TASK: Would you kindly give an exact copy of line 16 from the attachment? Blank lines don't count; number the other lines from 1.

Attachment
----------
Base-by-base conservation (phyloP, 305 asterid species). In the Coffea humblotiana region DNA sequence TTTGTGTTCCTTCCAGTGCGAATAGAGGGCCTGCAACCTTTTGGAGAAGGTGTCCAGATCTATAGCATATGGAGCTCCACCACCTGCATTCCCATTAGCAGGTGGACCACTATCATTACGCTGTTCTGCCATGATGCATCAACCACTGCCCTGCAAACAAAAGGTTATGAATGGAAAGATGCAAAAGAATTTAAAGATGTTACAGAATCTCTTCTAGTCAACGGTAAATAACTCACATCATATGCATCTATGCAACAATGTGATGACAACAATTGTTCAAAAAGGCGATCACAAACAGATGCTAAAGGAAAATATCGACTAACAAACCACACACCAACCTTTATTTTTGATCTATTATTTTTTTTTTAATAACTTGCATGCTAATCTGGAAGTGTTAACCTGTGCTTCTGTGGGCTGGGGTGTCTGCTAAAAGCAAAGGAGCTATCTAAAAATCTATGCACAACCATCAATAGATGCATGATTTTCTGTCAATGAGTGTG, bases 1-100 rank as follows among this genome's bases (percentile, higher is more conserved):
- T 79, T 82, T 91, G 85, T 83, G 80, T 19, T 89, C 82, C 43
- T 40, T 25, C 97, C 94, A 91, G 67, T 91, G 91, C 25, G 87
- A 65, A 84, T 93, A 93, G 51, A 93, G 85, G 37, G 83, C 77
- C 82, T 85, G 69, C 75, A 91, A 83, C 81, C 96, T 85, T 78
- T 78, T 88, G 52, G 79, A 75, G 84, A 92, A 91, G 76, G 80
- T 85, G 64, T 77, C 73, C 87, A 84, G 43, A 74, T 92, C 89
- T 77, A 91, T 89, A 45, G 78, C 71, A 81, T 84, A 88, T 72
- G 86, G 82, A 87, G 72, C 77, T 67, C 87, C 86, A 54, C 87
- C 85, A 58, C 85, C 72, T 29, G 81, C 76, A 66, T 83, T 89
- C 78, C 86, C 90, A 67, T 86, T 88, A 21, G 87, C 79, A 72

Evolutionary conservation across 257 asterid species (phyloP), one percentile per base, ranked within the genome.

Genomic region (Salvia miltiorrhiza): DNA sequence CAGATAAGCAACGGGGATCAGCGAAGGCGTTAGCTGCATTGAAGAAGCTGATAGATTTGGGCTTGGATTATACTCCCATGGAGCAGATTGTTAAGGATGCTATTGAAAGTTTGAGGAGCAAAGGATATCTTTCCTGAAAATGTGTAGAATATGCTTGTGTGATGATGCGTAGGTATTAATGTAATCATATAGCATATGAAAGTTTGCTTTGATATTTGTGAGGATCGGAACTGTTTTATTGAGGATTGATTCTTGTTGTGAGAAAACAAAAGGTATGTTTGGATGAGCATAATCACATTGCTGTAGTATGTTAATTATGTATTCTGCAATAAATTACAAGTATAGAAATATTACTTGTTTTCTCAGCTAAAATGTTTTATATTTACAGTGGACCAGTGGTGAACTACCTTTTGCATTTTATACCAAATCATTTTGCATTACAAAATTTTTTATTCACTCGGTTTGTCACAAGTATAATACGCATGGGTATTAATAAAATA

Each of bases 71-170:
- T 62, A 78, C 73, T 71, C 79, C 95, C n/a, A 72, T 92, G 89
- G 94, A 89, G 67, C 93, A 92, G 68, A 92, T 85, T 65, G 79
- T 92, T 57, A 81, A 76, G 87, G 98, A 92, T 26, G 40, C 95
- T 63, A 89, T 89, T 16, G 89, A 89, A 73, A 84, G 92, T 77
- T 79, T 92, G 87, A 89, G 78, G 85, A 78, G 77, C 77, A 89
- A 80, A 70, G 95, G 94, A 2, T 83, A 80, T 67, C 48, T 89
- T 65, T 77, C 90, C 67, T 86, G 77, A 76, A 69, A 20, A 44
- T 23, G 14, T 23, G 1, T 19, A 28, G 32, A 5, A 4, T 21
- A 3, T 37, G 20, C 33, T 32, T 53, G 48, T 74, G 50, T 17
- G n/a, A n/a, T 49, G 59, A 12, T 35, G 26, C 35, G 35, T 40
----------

- G 94, A 89, G 67, C 93, A 92, G 68, A 92, T 85, T 65, G 79